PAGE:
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See also: příze

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EnglishEdit

 
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Etymology 1Edit

From Middle English prise, from Old French prise (a taking, capture, a seizure, a thing seized, a prize, booty, also hold, purchase), from French prise, from pris, past participle of prendre (to take, to capture), from Latin prendere (to take, seize); see prehend. Compare prison, apprise, comprise, enterprise, purprise, reprisal, surprise, etc.

PronunciationEdit

  • IPA(key): /pɹaɪz/
  • (file)
  • Homophones: pries, prise

NounEdit

prize (plural prizes)

  1. That which is taken from another; something captured; a thing seized by force, stratagem, or superior power.
    • 1596, Edmund Spenser, The Faerie Queene, London: William Ponsonbie, Book 4, Canto 4, p. 54,[1]
      [] wherefore he now begunne
      To challenge her anew, as his owne prize,
      Whom formerly he had in battell wonne,
  2. (military, nautical) Anything captured by a belligerent using the rights of war; especially, property captured at sea in virtue of the rights of war, as a vessel.
    • 1724, Daniel Defoe, A General History of the Pyrates, London: T. Warner, 2nd edition, Chapter 1, p. 51,[2]
      Having taken all the Treasure on Board their own Ships, and plundered their Prize of every Thing else they either wanted or liked, they let her go; she not being able to continue her Voyage, returned back []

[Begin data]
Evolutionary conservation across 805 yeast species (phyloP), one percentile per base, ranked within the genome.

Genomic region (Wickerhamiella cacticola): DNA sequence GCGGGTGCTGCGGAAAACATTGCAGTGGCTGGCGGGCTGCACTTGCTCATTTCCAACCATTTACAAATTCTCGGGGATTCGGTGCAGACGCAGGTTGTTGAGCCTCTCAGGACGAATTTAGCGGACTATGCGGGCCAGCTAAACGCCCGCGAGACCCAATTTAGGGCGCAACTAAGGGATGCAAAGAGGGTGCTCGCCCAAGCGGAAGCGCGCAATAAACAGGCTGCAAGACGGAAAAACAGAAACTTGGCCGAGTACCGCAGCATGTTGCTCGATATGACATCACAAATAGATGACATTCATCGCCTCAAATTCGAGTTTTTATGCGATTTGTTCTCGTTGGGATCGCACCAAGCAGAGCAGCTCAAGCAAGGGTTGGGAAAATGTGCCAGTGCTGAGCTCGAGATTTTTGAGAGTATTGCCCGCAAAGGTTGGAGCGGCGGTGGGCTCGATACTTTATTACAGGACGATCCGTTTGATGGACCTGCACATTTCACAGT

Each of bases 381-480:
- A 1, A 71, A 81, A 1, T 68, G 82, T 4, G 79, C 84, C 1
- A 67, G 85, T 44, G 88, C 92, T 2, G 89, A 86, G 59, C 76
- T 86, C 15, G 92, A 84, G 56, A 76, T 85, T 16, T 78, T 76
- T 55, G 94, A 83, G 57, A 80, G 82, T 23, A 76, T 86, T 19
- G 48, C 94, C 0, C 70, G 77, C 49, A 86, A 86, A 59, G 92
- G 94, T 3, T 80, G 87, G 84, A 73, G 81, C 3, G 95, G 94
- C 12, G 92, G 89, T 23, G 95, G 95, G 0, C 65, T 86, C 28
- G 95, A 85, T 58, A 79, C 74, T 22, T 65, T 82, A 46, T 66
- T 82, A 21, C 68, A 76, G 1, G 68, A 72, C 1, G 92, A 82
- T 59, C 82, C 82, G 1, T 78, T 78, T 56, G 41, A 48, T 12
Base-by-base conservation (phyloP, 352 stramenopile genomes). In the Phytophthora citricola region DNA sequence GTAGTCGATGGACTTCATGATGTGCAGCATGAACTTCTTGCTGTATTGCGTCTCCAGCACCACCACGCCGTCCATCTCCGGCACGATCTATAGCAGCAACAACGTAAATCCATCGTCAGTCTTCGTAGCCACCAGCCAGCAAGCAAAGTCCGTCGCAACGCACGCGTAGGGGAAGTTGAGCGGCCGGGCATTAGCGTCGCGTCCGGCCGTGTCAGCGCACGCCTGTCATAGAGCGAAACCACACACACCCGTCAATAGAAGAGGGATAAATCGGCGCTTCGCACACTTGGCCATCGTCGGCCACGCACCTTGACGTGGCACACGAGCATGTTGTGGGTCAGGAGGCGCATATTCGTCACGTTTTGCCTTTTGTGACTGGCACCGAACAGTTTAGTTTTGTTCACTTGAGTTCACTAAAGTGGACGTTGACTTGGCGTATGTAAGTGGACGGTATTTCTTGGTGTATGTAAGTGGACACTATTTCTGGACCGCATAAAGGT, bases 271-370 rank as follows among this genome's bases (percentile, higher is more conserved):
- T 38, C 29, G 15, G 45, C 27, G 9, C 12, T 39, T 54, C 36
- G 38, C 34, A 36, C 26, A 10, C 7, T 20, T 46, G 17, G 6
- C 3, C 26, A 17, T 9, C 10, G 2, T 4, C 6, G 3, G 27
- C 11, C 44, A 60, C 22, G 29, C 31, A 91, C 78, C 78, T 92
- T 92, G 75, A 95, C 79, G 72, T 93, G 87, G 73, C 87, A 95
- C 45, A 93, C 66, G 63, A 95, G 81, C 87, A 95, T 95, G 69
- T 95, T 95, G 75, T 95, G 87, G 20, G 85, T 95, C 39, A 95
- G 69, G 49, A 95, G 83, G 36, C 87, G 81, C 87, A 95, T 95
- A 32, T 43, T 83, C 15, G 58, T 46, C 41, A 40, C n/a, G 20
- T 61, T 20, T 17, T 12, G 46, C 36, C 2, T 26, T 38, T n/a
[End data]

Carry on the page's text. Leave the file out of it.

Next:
3. An honour or reward striven for in a competitive contest; anything offered to be competed for, or as an inducement to, or reward of, effort.
  4. That which may be won by chance, as in a lottery.
    • 1928, Weston Jarvis, Jottings from an Active Life, London: Heath Cranton, p. 256,[4]
      Cecil Rhodes [] was never tired of impressing upon one that the fact of being an Englishman was “the greatest prize in the lottery of life,” and that it was that thought which always sustained him when he was troubled.
  5. Anything worth striving for; a valuable possession held or in prospect.
  6. (obsolete) A contest for a reward; competition.
  7. A lever; a pry; also, the hold of a lever. Also spelled prise.
Usage notesEdit

Do not confuse with price.

Derived termsEdit
TranslationsEdit
The translations below need to be checked and inserted above into the appropriate translation tables, removing any numbers. Numbers do not necessarily match those in definitions. See instructions at Wiktionary:Entry layout#Translations.

See alsoEdit

Etymology 2Edit

From Middle English prysen, from Old French priser (to set a price or value on, esteem, value), from pris (price), from Latin pretium (price, value); see price. Compare praise, appraise, apprize.

VerbEdit

prize (third-person singular simple present prizes, present participle prizing, simple past and past participle prized)

  1. To consider highly valuable; to esteem.
  2. (obsolete) To set or estimate the value of; to appraise; to price; to rate.
  3. To move with a lever; to force up or open; to prise or pry.
  4. (obsolete) To compete in a prizefight.
Derived termsEdit
TranslationsEdit

Etymology 3Edit

AdjectiveEdit

prize (not comparable)

  1. Having won a prize; award-winning.
    a prize vegetable
  2. first-rate; exceptional
    He was a prize fool.

Further readingEdit

AnagramsEdit